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Waitematā Harbour (Central)

The Central Waitematā Harbour is a large, shallow, drowned valley estuary system on the east coast that drains into the Hauraki Gulf. It is comprised of several sub-estuaries and a main basin. The harbour has several Significant Ecological Areas with a diversity and complexity of habitats that support thousands of migratory and local wading birds.

The Tāmaki Makaurau urban area surrounds the harbour and puts it under significant pressure. There is extensive modification along the southern shoreline with areas of intense development. The harbour is also home to the city’s port and is a busy public transport and recreational boating area. Exposed sites along the northern coastline are generally in good health, while sites in the Whau Estuary and areas of the southern shoreline are impacted by mud and metal contamination.

A lava flow extending from the southern shoreline of the harbour, known as Te Tokaroa (Meola) Reef, houses unique habitats and distinct flora and fauna that are nationally important, and the Henderson Creek, Whau Estuary and Hobson Bay sub-estuaries contain some of the finest examples of mangrove habitats in the region. Another ecologically significant feature is Motu Manawa/Pollen Island Marine Reserve, a low-lying island with extensive shell banks, mangroves, saltmarsh and sandflats.

The Central Waitematā Harbour is under pressure from non-native, invasive species. More than 60 species have been recorded in the harbour. There have been recent incursions from the algae Undaria pinnatifida, the sea squirt Styella clava, and the Mediterranean fanworm Sabella spallanzanii.

Estuary summary

What makes my estuary unique?

Explore the characteristics of this estuary


Estuary characteristics

  • Significant features
    • Motu Manawa / Pollen Island Marine Reserve
    • Te Tokaroa / Meola Reef
    • Within the Hauraki Gulf Marine Park
    • Several Significant Ecological Areas are identified within the estuary as defined in the Auckland Unitary Plan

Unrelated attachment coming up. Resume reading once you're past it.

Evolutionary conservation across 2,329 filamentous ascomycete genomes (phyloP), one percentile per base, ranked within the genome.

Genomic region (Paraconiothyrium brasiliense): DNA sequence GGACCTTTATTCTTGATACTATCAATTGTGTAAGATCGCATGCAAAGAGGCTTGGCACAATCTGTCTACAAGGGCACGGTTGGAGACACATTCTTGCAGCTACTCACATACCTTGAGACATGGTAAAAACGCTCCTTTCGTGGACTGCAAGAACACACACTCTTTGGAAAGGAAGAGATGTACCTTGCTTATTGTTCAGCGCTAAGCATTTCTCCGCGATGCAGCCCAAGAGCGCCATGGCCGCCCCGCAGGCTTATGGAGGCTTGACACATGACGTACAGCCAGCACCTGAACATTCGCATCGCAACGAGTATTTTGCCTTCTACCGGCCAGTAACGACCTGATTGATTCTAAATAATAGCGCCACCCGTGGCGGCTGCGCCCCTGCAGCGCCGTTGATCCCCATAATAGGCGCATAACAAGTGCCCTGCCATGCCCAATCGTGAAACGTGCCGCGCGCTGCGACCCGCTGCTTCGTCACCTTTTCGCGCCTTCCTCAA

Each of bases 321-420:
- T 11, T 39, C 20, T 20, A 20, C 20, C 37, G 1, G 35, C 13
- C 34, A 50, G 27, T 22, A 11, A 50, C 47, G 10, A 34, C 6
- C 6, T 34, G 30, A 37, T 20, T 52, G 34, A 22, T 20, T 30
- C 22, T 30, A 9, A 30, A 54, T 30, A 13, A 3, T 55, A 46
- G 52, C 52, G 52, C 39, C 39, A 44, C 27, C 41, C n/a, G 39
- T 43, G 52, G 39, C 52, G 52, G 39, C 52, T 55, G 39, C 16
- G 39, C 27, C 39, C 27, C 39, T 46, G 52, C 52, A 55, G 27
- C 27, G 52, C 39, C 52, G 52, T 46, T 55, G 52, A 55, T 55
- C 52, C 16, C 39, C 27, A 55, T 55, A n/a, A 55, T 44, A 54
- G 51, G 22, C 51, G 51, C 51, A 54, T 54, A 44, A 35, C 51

• Total area
    ~7000 hectares
  • Total shoreline length
    ~130 km
  • Key rivers
    • Lucas Creek
    • Oakley Creek
    • Meola Creek
    • Avondale Stream
    • Whau River

What's happening upstream?

See results from monitored river quality sites influencing this estuary

River quality

What's happening upstream?

The physical characteristics and health of estuaries are influenced by the rivers and streams flowing into them. For instance, when it rains the mud and contaminants generated on land can be washed into rivers and eventually flow into the estuary. The health of our rivers and streams can therefore be very important for Estuary Health, and understanding the upstream pressures can help with interpreting estuary monitoring data.

Monitoring is undertaken for a range of river health indicators (e.g., water quality and ecology) in many catchments across the region. Where there are monitored river catchments that influence this estuary, these are shown below. You can click through to view monitoring results from these River Quality sites to see current state and how health has changed over time.

What surrounds my estuary?

See land cover information from monitored catchments that surround this estuary

Land cover

What surrounds my estuary?

The physical characteristics and health of estuaries are influenced by local geography and the way we use our land. This is because estuaries are the receiving environments for many of our land use activities. Land cover information can be used as an indicator of land use, therefore knowing the surrounding land cover can help us understand which pressures might be affecting Estuary Health.

Where there is land cover information available for nearby catchments, these are listed below. These figures show the types of vegetation and built or natural features that surround the estuary margins and the rivers that flow into this estuary. You can click through to the Land Cover topic to see these land cover classes broken down into further detail, and view changes over time.

Lucas Creek
Oakley Creek
Waiparuru Stream
Meola Creek
Opanuku Stream
New Market Gully

What do the Broad Land Cover Classes mean?

Land cover information on LAWA is grouped into land cover classes at two levels of detail – broad and medium. For this overview we are showing the six broad-level classes for the catchment.

  • Forest

    Inclusive of; indigenous and exotic forest.

  • Scrub / shrubland

    Inclusive of; indigenous and exotic scrub / shrubland.

  • Grassland / other herbaceous vegetation

    Inclusive of; tussock and exotic grassland and other herbaceous vegetation.

  • Cropland

    Inclusive of; cropping / horticulture.

  • Urban / bare / lightly-vegetated surfaces

    Inclusive of; natural bare/lightly-vegetated and artificial bare surfaces, and urban area

  • Water bodies

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Monitored sites 24

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